Have you ever driven through a roundabout? Although most common in Europe, roundabouts are growing in popularity everywhere in the United States, especially in cities that want to increase the flow of traffic and prevent clogs at popular intersections. Driving through a roundabout can be scary if you're not used to it. In this article, we will go over the main features of a roundabout, where you are likely to find one, and the rules to drive safely through it.
What Is a Roundabout?
A roundabout is a type of intersection that features a central island. There are no traffic lights. Drivers enter the circle, drive counter-clockwise (in places where people drive on the right side of the road), and exit at the appropriate lane. A famous example of a large roundabout is the Arc de Triomphe in Paris, France. Most roundabouts, however, have only one or two lanes.
Studies by the Federal Highway Administration suggest that roundabouts can improve traffic capacity by 30 to 50%. They also reduce overall collisions by 37%, injury collisions by 75%, fatality collisions by 90%, and pedestrian collisions by 40%. Roundabouts also reduce maintenance costs to cities and other jurisdictions, as there are no traffic lights to power or maintain.
Roundabouts in the United States
The first modern roundabout in the United States was built in Nevada in 1990. In the next five years, they appeared in California, Colorado, Maryland, Florida, and Vermont. After an effort to change dangerous intersections with roundabouts in the city of Carmel, Indiana, injuries from car accidents dropped by 80%.
A specialty database estimates the number of roundabouts in the United States at 7,900.
How to Drive Through a Roundabout
Roundabouts can feel intimidating at first, especially if you do not practice through one during your driver's ed. They are fairly simple to navigate if you follow these basic rules:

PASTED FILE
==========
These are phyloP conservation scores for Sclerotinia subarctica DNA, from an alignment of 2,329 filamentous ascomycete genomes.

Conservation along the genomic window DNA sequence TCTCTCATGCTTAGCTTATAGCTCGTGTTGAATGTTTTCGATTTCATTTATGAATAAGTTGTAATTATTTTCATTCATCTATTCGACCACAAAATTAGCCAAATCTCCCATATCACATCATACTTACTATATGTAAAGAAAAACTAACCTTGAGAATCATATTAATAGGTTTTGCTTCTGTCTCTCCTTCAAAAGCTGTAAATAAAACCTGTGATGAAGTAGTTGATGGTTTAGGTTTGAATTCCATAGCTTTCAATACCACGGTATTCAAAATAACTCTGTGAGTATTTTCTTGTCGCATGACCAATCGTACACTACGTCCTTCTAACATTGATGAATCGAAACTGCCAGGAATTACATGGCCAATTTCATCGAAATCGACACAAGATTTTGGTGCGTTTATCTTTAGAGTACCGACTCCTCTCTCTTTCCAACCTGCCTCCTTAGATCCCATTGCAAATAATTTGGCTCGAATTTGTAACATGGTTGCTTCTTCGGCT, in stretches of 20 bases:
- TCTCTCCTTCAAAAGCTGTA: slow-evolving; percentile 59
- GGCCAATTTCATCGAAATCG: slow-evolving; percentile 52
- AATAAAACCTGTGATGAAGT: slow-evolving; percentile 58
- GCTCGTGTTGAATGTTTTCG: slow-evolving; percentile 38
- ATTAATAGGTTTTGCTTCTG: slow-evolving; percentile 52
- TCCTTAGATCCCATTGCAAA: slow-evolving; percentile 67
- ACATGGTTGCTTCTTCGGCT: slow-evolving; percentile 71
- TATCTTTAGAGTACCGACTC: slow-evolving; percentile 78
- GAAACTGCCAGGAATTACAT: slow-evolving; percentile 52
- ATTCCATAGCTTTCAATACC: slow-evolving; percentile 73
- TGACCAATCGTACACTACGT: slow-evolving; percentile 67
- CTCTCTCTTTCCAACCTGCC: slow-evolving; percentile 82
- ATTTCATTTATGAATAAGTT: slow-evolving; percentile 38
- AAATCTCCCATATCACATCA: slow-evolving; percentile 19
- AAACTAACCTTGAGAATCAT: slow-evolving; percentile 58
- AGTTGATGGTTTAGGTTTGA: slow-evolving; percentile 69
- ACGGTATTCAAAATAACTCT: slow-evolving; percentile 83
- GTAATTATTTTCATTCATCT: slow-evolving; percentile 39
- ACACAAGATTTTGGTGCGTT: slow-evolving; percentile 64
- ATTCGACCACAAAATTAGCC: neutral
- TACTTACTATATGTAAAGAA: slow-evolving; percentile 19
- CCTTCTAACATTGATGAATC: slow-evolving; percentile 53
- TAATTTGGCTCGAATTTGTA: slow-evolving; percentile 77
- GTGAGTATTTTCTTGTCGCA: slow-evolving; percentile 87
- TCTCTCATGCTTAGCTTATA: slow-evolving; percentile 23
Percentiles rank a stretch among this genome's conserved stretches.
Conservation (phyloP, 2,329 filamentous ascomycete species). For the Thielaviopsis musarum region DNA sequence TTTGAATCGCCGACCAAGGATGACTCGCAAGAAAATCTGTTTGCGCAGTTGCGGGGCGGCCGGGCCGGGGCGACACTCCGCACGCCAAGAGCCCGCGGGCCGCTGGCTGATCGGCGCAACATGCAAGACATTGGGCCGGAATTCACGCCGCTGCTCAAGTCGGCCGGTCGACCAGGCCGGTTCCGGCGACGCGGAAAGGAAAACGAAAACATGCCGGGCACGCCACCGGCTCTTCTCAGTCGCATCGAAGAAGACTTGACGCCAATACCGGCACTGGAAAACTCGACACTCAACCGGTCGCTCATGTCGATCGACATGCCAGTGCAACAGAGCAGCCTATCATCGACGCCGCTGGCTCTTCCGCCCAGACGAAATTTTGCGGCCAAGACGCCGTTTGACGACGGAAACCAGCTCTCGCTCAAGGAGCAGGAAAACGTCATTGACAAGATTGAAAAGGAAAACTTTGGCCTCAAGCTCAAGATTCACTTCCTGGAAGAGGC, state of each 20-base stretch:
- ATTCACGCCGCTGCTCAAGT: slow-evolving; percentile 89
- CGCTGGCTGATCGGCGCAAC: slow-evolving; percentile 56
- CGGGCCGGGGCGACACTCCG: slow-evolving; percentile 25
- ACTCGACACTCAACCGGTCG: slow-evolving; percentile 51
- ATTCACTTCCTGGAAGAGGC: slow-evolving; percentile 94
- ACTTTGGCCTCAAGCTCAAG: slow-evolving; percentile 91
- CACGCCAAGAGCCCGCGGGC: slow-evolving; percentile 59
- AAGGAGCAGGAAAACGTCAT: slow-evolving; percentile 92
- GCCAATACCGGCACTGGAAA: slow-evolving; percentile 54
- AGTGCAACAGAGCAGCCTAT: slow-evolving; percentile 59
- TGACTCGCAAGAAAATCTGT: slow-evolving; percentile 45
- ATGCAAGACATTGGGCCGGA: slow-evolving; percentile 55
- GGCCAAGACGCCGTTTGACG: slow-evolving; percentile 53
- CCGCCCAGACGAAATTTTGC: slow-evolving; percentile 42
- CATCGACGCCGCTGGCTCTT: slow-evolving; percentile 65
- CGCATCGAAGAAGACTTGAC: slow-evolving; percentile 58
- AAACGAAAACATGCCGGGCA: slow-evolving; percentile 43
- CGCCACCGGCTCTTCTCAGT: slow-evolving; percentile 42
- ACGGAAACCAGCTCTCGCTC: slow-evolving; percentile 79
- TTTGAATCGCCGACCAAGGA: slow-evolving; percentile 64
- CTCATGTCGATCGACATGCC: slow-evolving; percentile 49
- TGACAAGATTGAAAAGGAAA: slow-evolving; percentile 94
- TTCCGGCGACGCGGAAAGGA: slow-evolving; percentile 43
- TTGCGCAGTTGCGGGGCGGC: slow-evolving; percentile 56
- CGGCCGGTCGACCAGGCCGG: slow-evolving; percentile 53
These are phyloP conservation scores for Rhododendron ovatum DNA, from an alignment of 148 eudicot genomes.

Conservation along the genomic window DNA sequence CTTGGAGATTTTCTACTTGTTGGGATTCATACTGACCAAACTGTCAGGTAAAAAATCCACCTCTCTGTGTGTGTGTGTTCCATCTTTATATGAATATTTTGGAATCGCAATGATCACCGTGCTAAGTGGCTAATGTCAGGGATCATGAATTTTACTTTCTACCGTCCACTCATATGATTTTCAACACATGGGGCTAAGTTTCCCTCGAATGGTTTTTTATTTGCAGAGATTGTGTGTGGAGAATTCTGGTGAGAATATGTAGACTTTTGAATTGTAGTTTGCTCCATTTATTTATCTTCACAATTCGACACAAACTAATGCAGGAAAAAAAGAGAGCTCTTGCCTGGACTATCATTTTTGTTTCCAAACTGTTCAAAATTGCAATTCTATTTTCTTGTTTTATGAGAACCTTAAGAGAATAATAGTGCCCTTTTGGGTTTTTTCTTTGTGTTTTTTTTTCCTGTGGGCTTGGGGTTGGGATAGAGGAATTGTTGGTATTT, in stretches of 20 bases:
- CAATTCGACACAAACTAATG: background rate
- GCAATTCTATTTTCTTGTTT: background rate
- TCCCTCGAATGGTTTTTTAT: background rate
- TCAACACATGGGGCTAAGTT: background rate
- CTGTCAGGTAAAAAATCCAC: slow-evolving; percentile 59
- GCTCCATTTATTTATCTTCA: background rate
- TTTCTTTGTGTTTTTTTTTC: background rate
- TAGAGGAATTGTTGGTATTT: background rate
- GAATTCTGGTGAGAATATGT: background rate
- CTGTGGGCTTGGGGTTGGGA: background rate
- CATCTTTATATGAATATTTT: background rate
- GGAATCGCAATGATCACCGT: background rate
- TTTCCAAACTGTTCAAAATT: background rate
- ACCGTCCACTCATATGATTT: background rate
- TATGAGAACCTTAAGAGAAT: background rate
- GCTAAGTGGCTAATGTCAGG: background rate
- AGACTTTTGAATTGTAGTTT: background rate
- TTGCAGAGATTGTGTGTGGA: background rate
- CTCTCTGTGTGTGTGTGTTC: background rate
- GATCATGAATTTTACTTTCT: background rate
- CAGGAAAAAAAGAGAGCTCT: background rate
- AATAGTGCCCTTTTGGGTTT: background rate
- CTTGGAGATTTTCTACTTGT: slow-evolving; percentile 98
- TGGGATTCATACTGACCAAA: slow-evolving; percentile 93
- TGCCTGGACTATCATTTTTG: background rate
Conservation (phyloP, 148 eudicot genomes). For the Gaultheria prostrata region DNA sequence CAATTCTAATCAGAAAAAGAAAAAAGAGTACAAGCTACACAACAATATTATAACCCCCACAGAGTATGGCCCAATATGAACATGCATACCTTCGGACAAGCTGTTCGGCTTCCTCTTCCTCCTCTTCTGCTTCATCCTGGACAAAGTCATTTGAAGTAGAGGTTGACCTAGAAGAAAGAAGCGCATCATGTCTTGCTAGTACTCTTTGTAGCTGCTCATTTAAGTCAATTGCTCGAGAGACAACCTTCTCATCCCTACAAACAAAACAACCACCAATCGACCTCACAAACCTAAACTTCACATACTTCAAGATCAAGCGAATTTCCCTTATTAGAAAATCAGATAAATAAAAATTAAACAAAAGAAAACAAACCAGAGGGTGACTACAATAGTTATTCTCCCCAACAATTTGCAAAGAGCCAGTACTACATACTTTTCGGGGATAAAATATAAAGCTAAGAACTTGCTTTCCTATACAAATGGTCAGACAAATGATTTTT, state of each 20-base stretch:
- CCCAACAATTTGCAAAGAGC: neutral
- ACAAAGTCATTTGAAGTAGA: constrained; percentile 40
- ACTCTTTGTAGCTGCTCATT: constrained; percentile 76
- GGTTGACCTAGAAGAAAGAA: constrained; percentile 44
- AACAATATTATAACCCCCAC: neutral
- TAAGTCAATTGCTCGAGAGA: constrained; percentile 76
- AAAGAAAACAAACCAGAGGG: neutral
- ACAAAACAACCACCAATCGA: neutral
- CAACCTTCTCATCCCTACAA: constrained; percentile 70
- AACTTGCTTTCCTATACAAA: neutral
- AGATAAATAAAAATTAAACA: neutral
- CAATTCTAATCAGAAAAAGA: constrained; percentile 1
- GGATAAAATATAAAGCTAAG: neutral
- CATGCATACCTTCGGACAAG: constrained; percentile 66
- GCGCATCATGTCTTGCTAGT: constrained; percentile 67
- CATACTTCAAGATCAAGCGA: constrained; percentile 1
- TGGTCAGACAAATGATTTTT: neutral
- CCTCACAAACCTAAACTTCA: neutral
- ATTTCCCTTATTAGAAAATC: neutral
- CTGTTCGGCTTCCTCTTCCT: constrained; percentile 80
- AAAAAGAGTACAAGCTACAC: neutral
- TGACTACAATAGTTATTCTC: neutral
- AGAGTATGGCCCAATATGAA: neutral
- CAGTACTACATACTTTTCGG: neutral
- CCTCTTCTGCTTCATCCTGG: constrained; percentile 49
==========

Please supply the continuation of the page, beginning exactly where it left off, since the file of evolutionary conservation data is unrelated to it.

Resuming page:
Yield to vehicles already in the circle
Choose the right lane before entering the roundabout
Do not change lane in the roundabout
Do not stop in the roundabout
Do not drive next to larger vehicles
You will find two types of roundabout signs: the single-lane roundabout and the multi-lane roundabout. The single-lane roundabout sign typically has three arrows in a circle.
You enter a single-lane roundabout by slowing down near the yield line. Look to your left. Yield to any vehicles already in the circle and check for pedestrians and bicycles. Enter the circle once it is safe. If there is no vehicle in the roundabout, you can enter without stopping.
A multi-lane roundabout sign is more complex, with lane indicators branching off in different directions. These explain the ways you can go in each lane.
The process to drive through a multi-lane roundabout is the same as for a single-lane roundabout, with the added requirement of choosing a lane before entering the circle. Once you reach the yield line, you enter the roundabout when it is safe to do so. People coming from your left have priority and must be yielded to. Once again, pay special attention to pedestrians and bicycles as you approach the intersection.
Larger vehicles may use two lanes to make their turn in a roundabout. Because it is likely that large vehicles such as trucks and buses use two lanes to enter and exit the roundabout, avoid driving next to them. Even if they are not using the lane you need, it is better to yield to them.
It may be tempting to go through an empty roundabout at full speed, but it is important to slow down (remembering that speeding is the most common driving mistake people make).
Don't Be Afraid of Roundabouts
Although the public tends to fear roundabouts when they are first introduced, the approval rate doubles once drivers get used to them. If you are concerned about your ability to successfully navigate a roundabout, consider taking adult driver's ed lessons to refresh your skills and practice alongside a professional.